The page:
Saturday, December 5, 2020
Thanks for coming back to the steampunk riverboat, my chuckaboos! I took a little break, but I’m here today with an episode that is… eventful to say the least.
Random Reader Things
Dan Antion at No Facilities provided the “random reader thing” used in this chapter — stopwatch. This is a fast-paced segment, so that’s doubly suitable.
Previously on The Delta Pearl
Today’s episode builds on many past chapters. An important one was Chapter 6 — Listen.
“Blue John was ranting like a lunatic. I didn’t understand half of what he said. The only part I heard clearly was ‘It’s coming.’ And as nonsensical as it sounds, I could have sworn he said ‘the other pearl.’ For a moment I thought he meant the Delta Pearl, but that’s insane,” Victor commented. “Then he bolted away with the telectroscope and the rocket.”
I had lost sight of the Mate when the colored sound waves blasted heavenward, pushing against the tear in the sky. Blue John disappeared into the harmonic waves of blue and green.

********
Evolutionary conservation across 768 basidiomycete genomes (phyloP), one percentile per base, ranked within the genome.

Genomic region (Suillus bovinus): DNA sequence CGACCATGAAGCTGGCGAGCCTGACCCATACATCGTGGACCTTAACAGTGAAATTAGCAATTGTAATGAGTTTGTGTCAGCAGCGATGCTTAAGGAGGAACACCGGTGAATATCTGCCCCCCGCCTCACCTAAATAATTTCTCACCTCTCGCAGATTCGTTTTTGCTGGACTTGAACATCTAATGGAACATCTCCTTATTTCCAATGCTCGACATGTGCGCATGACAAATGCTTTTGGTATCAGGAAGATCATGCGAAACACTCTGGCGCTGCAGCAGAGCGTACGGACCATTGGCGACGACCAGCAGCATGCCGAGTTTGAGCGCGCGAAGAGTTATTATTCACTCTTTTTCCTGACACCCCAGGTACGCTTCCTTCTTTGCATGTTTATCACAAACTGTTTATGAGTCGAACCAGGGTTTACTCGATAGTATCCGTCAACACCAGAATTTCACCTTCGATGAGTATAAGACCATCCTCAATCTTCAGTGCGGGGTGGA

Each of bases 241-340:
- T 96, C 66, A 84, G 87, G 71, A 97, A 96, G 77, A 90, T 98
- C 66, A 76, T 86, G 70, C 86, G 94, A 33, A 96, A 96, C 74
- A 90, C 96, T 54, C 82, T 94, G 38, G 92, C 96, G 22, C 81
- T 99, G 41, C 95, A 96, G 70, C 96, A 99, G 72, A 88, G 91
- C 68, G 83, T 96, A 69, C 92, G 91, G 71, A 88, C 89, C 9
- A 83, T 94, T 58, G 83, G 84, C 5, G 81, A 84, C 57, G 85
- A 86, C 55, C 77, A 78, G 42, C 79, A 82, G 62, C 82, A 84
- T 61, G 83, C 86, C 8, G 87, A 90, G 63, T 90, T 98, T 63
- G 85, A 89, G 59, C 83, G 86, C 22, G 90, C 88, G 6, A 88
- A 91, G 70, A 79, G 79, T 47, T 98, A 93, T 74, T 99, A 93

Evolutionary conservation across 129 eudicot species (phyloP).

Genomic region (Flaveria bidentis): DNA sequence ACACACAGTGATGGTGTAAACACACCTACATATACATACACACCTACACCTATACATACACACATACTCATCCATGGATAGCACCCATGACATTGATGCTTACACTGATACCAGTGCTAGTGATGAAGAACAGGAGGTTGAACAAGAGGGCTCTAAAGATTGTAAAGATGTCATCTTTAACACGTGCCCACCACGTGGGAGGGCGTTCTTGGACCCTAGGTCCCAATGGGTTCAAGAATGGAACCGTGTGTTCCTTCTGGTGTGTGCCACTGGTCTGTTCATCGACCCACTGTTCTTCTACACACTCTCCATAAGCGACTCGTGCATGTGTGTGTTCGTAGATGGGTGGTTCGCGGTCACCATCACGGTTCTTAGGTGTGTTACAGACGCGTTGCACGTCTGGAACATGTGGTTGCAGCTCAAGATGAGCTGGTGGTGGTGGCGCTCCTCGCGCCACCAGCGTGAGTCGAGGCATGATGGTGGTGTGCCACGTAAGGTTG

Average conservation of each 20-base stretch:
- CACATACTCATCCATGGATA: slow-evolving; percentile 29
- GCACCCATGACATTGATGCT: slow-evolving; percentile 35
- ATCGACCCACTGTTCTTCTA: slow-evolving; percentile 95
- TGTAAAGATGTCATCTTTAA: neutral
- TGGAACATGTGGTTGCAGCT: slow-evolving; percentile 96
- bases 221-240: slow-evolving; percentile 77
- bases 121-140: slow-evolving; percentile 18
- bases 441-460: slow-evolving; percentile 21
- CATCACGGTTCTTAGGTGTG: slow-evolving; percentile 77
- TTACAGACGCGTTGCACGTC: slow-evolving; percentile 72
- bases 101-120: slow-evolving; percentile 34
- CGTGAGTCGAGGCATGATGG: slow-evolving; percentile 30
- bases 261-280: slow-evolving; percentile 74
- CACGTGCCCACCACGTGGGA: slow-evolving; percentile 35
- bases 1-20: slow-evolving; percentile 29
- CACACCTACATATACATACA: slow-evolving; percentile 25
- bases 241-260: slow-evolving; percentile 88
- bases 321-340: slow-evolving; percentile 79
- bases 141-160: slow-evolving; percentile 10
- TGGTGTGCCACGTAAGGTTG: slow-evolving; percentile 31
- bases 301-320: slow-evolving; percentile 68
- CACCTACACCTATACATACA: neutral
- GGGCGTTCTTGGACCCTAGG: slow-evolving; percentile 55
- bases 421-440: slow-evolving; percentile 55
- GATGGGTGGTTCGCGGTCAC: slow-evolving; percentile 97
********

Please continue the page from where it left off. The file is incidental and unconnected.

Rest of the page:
“Blue didn’t just take the telectroscope,” I told Victor, understanding the strange thing I saw before the world went dark. “He rocketed himself into the sky along with it.”
The Delta Pearl
Chapter 57 — Pin
Green light shone in a pinpoint from the pilothouse. A huge form moved in rapid twists and turns. I knew Captain Cecil Perlog would be more than busy at the wheel of the Delta Pearl. His large frame made the space seem like a cupboard.
“What is it?” Victor Topaz Elam asked.
I didn’t want to tell him the whole truth. The green point of light was the emerald in the Captain’s “all seeing eye” pin. The broach was as fascinating and mysterious as the Delta Pearl herself.
Abruptly, I wondered if the all-seeing eye could be “the other pearl” that Blue John had meant in the raving exchange Victor had described.